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In This List

Global Trade At A Crossroads: China Is Running Out Of Room To Impose Tariffs On U.S. Goods


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Global Trade At A Crossroads: China Is Running Out Of Room To Impose Tariffs On U.S. Goods

MELBOURNE (S&P Global Ratings) Aug. 7, 2018--The U.S.-China trade battle could 
spill over into services. This is because China is running out of room to 
retaliate on goods, according to S&P Global Ratings.

China's recent threat to impose tariffs of 5% to 25% on a further $60 billion 
worth of U.S. goods (5,207 product lines) means that, together with the $50 
billion of goods already announced, about 85% of its American imports 
(totaling $130 billion in 2017) could be taxed. 

The threat is in response to the Trump administration last week announcing 
that it may increase its proposed tariff rate on Chinese imports valued at 
about $200 billion to 25% from 10%. Together with the previously-announced 
tariffs on $50 billion of Chinese imports, the total amount of $250 billion 
represents about 50% of the value of China's annual exports to the U.S. in 

"With China running out of room to retaliate on goods (i.e., 85% versus 50%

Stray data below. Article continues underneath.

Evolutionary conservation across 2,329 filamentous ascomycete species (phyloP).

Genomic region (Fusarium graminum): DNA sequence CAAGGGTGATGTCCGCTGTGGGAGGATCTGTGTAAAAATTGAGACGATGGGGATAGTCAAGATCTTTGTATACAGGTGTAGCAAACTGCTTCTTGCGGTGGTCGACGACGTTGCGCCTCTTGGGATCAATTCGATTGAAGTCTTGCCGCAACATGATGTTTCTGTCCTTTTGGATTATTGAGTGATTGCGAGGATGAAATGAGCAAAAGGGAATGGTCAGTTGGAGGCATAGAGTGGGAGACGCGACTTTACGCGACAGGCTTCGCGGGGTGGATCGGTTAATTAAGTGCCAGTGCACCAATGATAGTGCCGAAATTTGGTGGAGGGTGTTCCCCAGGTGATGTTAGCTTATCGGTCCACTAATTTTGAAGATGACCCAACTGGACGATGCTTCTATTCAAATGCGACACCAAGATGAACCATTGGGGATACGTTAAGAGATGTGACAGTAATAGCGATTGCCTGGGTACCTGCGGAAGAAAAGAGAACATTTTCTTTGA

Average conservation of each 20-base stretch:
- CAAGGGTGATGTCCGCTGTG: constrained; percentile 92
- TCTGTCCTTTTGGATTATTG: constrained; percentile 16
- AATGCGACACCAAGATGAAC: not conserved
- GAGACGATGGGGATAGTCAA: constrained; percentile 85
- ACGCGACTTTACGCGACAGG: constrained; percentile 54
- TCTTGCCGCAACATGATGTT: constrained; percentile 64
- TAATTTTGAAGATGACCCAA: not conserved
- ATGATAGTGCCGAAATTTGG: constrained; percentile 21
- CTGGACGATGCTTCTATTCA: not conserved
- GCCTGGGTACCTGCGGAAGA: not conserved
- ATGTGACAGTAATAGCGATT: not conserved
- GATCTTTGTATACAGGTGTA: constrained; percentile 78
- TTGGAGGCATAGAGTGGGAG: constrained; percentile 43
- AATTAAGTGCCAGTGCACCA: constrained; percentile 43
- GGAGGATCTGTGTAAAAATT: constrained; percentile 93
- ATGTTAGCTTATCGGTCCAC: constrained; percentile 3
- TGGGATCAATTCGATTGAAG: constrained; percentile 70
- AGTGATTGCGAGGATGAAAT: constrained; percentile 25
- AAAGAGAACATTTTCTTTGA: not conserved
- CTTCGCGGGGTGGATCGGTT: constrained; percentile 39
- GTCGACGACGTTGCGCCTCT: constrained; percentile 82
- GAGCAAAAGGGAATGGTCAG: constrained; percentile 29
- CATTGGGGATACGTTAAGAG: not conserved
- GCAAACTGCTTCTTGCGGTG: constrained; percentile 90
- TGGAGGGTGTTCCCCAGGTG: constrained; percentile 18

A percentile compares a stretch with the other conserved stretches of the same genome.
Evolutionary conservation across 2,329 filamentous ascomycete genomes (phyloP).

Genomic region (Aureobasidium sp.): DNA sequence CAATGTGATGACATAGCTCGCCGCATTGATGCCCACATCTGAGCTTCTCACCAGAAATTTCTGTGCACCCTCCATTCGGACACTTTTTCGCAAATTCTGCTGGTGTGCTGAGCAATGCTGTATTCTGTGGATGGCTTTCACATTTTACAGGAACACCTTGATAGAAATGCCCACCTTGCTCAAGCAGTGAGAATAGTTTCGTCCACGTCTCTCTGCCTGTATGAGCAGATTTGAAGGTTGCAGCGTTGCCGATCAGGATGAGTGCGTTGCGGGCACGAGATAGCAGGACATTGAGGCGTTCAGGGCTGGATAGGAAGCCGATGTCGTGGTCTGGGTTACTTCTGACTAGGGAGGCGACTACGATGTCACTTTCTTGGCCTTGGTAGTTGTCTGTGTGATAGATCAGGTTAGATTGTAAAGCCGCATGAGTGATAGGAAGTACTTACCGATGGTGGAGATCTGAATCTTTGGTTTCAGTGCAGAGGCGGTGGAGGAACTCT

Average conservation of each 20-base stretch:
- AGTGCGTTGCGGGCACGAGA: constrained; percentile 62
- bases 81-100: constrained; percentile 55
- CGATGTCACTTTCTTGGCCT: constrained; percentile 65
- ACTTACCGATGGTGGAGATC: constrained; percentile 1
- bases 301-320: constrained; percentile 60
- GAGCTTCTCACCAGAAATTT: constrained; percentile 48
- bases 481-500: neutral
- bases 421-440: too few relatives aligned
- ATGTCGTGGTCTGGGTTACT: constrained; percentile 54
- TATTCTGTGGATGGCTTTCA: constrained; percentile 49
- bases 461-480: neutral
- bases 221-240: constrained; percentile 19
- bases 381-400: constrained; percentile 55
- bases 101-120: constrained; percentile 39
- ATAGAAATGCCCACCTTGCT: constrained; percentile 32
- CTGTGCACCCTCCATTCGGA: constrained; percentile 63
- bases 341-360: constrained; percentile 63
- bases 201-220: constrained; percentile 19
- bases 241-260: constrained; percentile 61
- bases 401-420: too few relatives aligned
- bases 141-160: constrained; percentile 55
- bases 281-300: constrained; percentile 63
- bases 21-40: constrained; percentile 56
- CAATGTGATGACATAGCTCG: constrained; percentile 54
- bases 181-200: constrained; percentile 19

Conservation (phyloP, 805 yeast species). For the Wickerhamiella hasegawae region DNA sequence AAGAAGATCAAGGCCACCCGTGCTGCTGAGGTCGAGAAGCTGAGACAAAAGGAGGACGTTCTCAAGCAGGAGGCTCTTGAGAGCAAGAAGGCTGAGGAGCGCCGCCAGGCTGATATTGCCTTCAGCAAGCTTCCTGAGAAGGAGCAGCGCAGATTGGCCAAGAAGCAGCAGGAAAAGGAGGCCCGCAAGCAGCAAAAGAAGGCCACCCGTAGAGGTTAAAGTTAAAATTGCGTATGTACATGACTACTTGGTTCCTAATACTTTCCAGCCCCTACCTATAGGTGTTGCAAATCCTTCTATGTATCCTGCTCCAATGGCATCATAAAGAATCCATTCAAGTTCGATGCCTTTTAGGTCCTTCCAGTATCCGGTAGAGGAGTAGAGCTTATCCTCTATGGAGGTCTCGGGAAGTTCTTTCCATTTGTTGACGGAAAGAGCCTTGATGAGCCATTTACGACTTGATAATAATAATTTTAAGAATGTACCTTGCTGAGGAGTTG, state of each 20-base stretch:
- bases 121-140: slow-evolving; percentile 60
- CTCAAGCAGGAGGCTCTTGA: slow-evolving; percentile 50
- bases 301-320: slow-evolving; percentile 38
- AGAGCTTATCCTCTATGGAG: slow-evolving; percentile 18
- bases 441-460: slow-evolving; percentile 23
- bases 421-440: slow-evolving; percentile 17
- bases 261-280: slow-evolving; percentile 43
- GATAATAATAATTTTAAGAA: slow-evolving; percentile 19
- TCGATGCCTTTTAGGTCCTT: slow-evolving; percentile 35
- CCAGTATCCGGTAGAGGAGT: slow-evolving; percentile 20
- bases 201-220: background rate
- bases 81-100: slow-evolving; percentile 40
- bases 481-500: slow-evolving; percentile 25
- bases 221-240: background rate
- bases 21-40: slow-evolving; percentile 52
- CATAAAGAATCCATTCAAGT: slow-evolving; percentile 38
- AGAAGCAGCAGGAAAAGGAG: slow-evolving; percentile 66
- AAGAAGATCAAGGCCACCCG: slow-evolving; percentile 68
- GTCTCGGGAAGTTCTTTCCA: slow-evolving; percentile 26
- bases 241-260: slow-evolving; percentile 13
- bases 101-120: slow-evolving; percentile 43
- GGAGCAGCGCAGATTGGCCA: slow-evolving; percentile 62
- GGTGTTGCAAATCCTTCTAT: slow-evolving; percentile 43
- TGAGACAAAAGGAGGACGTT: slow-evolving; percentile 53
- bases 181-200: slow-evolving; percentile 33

coverage), China could opt to pursue non-tariff actions affecting services and 
investments from the U.S.," said S&P Global Ratings analyst David Tesher.

The U.S. has a net services surplus with China. A retaliation that spilled 
over into services could hurt U.S. sectors that rely on China's expanding 
import market for growth. This step-up in tensions could also exacerbate 
investor worries about China, damaging business and consumer confidence and 
growth prospects. We note that the trade tension is already weighing on the 
Chinese currency and stock market sentiment.

Analysis from global trade-data specialist Panjiva, our sister division, 
indicates that:
  • China's proposed tariffs on $60 billion of American imports in the 12 months to June 30, include wood products worth $1.83 billion (led by oak wood), liquefied natural gas ($675 million), and mineral ores ($778 million led by copper worth $542 million). Among manufactured goods, the leading items are focused in the technology sector, including computer accessories ($647 million) and IT network equipment ($578 million).
  • Proposed tariffs by the U.S. on $200 billion of Chinese imports include IT network equipment ($24.3 billion imported in the 12 months to May 31) and computer components ($17.6 billion). More broadly, industrial supply chains face disruptions from duties on plastics ($10.6 billion), chemicals ($9.6 billion), and metals ($10.3 billion). Significant consumer goods categories that will face duties include furniture ($29.7 billion), luggage ($8.9 billion), and home appliances ($3.6 billion).
S&P Global Ratings has tracked evolving trade-related events in a research 
series slugged, "Global Trade At A Crossroads." 


  • Global Trade At A Crossroads: Trade Risk Treads Water As China Holds Back Response To U.S.' $200 Billion Tariff Threat, July 13, 2018
  • Global Trade At A Crossroads: U.S. Quadruples Down In China Dispute, Sparking Wider Fears Of An All-Out Trade War, June 19, 2018
  • Economic Research: U.S. Biweekly Economic Roundup: Growth Is On The Rise; Tariffs Are Not Too Far Behind, June 15, 2018